argues that there is a "decentered understanding of the world," which allows for reflection from different perspectives -- decentered understanding -- and for critique -- the criticizability of validity claims ( Moral Consciousness137-38).
In effect, Habermas theorizes a space for both a critical rhetoric and what Georgia Warnke has called "critical pluralism" by triangulating the ideal speech situation, communicative action, and strategic action. 3 It is through the play of these parameters that rhetoric eschews the reiterative monotony of alienated individualism, essentialized pluralism, and dominating communitarianism for the critical multivocality of political and cultural autonomy. Habermas's theoretical space is at once a sort of conceptual public sphere and konoi topoi that first recognizes the legitimacy of different voices, but then insists on openly validating them in relation to the criticizeability of their claims, in the context of power, and against the possibilities of systematically distorted communication. It is this critical impulse in Habermas that is necessary to sustain a healthy multivocality, where the insistence on tolerance is reduced to neither the cacophony of intolerance nor the silence of disingenuous consensus.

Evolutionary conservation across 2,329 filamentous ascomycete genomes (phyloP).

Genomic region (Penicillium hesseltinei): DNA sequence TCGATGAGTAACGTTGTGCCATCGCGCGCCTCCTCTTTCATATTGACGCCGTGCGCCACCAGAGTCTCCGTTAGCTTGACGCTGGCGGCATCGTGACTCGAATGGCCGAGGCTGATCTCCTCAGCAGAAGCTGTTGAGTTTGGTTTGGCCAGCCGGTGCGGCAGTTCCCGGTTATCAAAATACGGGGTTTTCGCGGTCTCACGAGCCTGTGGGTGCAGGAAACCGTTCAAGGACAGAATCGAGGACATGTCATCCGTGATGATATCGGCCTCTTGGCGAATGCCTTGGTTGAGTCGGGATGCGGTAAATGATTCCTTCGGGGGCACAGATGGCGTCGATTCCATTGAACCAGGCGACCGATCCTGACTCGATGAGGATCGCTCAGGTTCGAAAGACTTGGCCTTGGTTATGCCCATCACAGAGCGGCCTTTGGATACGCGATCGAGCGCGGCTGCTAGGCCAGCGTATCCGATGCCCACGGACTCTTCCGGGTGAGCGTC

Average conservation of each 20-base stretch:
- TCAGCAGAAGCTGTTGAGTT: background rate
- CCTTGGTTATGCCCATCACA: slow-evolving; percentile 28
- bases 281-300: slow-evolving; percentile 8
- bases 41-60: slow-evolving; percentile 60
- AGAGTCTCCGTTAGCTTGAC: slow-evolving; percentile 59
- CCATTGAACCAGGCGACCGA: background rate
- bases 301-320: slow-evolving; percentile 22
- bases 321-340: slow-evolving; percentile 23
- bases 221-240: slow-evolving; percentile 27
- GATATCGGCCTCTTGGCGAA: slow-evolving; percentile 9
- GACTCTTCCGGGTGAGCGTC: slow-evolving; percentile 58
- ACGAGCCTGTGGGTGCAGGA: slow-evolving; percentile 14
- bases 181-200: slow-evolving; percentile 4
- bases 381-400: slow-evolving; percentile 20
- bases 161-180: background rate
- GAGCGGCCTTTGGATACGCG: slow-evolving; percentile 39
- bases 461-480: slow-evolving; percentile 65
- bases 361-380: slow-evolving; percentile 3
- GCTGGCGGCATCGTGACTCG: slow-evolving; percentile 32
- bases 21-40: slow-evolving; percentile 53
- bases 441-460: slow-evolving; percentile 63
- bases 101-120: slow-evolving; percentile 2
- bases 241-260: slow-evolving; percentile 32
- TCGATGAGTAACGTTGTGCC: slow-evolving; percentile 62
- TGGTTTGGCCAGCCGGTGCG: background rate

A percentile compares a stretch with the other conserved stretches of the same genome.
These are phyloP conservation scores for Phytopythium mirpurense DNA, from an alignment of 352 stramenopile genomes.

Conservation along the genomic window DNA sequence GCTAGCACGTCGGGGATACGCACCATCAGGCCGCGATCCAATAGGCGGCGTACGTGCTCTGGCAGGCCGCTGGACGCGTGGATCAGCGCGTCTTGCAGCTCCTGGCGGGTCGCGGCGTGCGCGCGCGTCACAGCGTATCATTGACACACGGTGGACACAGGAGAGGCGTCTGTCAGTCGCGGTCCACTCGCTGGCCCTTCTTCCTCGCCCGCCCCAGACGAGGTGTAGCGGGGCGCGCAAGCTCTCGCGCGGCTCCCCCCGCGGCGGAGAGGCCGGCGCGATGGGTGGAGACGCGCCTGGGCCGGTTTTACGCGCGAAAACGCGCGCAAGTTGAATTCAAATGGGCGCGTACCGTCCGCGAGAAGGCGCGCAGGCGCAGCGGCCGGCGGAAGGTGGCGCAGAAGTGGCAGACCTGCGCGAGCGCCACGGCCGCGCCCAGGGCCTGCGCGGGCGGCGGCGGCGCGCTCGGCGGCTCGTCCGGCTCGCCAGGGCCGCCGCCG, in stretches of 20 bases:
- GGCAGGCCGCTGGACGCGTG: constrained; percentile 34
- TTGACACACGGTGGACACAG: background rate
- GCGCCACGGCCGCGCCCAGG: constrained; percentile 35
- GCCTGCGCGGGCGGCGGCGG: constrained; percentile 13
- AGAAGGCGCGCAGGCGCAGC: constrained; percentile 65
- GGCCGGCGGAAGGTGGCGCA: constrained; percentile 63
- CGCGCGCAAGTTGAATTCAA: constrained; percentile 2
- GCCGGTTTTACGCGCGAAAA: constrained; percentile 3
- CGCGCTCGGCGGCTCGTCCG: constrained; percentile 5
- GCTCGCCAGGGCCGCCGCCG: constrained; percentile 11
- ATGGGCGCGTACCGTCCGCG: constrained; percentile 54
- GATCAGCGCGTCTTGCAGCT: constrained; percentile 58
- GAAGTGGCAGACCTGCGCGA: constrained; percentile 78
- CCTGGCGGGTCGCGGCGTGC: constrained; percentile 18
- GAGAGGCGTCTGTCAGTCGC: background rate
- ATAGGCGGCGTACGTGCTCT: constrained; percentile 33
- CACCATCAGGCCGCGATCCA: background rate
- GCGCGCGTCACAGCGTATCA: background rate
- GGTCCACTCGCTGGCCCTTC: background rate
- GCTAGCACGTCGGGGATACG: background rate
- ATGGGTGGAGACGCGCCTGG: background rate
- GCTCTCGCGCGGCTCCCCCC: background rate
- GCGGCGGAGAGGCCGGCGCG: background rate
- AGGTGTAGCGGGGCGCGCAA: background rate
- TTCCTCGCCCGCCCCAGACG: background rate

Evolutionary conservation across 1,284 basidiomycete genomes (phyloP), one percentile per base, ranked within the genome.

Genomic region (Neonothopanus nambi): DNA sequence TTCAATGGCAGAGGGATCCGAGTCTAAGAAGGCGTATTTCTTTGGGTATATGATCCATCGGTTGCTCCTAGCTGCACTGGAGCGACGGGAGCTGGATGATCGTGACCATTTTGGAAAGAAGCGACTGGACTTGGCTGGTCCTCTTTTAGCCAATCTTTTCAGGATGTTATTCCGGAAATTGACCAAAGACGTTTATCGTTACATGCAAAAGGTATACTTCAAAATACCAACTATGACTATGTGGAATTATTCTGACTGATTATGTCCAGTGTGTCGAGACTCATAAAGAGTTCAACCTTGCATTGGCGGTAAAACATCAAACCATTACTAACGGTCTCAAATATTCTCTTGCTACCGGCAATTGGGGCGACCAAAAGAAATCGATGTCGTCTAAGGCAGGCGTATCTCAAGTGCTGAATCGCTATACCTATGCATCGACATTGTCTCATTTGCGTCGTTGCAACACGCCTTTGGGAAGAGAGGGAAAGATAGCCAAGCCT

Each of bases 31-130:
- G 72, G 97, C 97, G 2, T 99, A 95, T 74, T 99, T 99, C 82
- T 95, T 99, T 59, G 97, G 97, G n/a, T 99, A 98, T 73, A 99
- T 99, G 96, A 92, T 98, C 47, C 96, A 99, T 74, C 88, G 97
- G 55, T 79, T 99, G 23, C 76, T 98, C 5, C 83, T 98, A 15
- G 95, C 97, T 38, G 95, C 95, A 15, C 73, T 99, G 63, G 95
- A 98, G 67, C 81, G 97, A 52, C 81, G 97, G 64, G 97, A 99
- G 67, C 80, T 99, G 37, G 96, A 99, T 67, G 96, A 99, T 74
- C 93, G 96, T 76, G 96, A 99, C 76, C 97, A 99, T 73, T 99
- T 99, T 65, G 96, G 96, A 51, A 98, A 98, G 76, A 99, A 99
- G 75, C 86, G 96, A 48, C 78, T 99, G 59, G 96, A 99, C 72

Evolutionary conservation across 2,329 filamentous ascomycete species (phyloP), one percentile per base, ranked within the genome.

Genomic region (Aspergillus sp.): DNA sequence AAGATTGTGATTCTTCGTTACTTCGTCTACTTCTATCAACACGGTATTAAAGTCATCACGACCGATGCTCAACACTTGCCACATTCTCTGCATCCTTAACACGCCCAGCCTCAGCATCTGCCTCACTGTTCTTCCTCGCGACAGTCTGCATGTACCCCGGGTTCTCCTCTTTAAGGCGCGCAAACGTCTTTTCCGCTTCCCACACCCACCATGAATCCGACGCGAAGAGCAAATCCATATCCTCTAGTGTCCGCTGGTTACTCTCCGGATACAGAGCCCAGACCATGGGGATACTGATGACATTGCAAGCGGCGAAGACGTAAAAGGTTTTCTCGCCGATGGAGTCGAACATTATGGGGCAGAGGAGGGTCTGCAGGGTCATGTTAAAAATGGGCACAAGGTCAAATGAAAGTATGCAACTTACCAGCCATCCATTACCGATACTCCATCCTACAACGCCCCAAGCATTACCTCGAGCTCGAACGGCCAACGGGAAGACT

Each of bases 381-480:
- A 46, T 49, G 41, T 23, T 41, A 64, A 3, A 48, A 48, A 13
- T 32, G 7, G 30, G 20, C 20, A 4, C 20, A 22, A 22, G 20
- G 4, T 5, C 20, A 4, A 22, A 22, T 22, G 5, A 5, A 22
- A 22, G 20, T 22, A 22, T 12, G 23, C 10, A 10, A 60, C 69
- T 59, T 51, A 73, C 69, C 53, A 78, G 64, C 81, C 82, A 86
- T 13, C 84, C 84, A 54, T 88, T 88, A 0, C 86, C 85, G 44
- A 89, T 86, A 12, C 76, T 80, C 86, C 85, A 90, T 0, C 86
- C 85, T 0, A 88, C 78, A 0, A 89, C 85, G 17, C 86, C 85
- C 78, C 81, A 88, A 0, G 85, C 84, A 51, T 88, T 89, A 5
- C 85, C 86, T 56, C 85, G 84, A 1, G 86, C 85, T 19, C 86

Space has been the governing metaphor of my argument, for without space there cannot be perspective, and without perspective the prospect of rhetoric is dim. Without space and perspective, there can be only the worst kind of identification -- claustrophobic -- a sort of infernal metonymy that is always reducing the one into the many, the many into the one. To disrupt this sort of identification, to displace it with difference that can both tolerate difference and provide for negotiated, unified practices, requires critical impulses like those in Plato and Habermas. Without such a critical impulse, is there a prospect of rhetoric at all?